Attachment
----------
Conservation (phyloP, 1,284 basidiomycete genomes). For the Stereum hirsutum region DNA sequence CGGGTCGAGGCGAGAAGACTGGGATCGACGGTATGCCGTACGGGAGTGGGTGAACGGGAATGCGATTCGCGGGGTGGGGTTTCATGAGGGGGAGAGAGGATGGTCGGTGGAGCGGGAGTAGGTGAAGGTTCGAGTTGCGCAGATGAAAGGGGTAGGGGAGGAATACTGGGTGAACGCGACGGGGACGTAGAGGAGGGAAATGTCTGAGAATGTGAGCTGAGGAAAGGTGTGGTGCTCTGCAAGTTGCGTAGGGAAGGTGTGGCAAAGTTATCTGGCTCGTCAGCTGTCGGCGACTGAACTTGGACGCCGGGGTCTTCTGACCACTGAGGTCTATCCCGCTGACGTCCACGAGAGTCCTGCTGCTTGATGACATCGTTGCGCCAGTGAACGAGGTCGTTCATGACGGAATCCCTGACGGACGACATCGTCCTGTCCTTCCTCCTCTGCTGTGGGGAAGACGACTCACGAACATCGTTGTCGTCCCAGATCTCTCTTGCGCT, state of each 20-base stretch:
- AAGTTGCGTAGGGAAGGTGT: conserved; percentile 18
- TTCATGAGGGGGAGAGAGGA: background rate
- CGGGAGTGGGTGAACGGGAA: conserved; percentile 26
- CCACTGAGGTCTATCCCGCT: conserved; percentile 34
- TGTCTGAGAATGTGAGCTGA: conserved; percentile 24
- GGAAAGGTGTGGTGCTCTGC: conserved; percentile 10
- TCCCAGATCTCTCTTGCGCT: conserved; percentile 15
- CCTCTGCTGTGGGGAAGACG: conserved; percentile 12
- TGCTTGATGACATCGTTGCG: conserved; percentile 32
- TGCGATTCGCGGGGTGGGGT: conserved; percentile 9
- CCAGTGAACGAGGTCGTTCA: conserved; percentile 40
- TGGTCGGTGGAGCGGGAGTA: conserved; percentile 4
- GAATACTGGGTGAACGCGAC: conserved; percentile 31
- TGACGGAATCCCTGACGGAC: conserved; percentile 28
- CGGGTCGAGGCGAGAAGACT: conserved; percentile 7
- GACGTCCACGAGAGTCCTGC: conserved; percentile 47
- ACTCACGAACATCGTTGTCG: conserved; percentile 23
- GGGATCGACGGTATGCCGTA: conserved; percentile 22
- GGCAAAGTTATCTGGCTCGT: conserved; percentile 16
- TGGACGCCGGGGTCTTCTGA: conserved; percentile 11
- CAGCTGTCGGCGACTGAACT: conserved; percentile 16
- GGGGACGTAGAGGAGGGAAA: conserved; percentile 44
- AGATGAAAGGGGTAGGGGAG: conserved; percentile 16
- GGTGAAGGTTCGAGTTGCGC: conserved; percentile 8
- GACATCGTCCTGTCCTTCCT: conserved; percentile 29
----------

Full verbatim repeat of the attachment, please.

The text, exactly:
Conservation (phyloP, 1,284 basidiomycete genomes). For the Stereum hirsutum region DNA sequence CGGGTCGAGGCGAGAAGACTGGGATCGACGGTATGCCGTACGGGAGTGGGTGAACGGGAATGCGATTCGCGGGGTGGGGTTTCATGAGGGGGAGAGAGGATGGTCGGTGGAGCGGGAGTAGGTGAAGGTTCGAGTTGCGCAGATGAAAGGGGTAGGGGAGGAATACTGGGTGAACGCGACGGGGACGTAGAGGAGGGAAATGTCTGAGAATGTGAGCTGAGGAAAGGTGTGGTGCTCTGCAAGTTGCGTAGGGAAGGTGTGGCAAAGTTATCTGGCTCGTCAGCTGTCGGCGACTGAACTTGGACGCCGGGGTCTTCTGACCACTGAGGTCTATCCCGCTGACGTCCACGAGAGTCCTGCTGCTTGATGACATCGTTGCGCCAGTGAACGAGGTCGTTCATGACGGAATCCCTGACGGACGACATCGTCCTGTCCTTCCTCCTCTGCTGTGGGGAAGACGACTCACGAACATCGTTGTCGTCCCAGATCTCTCTTGCGCT, state of each 20-base stretch:
- AAGTTGCGTAGGGAAGGTGT: conserved; percentile 18
- TTCATGAGGGGGAGAGAGGA: background rate
- CGGGAGTGGGTGAACGGGAA: conserved; percentile 26
- CCACTGAGGTCTATCCCGCT: conserved; percentile 34
- TGTCTGAGAATGTGAGCTGA: conserved; percentile 24
- GGAAAGGTGTGGTGCTCTGC: conserved; percentile 10
- TCCCAGATCTCTCTTGCGCT: conserved; percentile 15
- CCTCTGCTGTGGGGAAGACG: conserved; percentile 12
- TGCTTGATGACATCGTTGCG: conserved; percentile 32
- TGCGATTCGCGGGGTGGGGT: conserved; percentile 9
- CCAGTGAACGAGGTCGTTCA: conserved; percentile 40
- TGGTCGGTGGAGCGGGAGTA: conserved; percentile 4
- GAATACTGGGTGAACGCGAC: conserved; percentile 31
- TGACGGAATCCCTGACGGAC: conserved; percentile 28
- CGGGTCGAGGCGAGAAGACT: conserved; percentile 7
- GACGTCCACGAGAGTCCTGC: conserved; percentile 47
- ACTCACGAACATCGTTGTCG: conserved; percentile 23
- GGGATCGACGGTATGCCGTA: conserved; percentile 22
- GGCAAAGTTATCTGGCTCGT: conserved; percentile 16
- TGGACGCCGGGGTCTTCTGA: conserved; percentile 11
- CAGCTGTCGGCGACTGAACT: conserved; percentile 16
- GGGGACGTAGAGGAGGGAAA: conserved; percentile 44
- AGATGAAAGGGGTAGGGGAG: conserved; percentile 16
- GGTGAAGGTTCGAGTTGCGC: conserved; percentile 8
- GACATCGTCCTGTCCTTCCT: conserved; percentile 29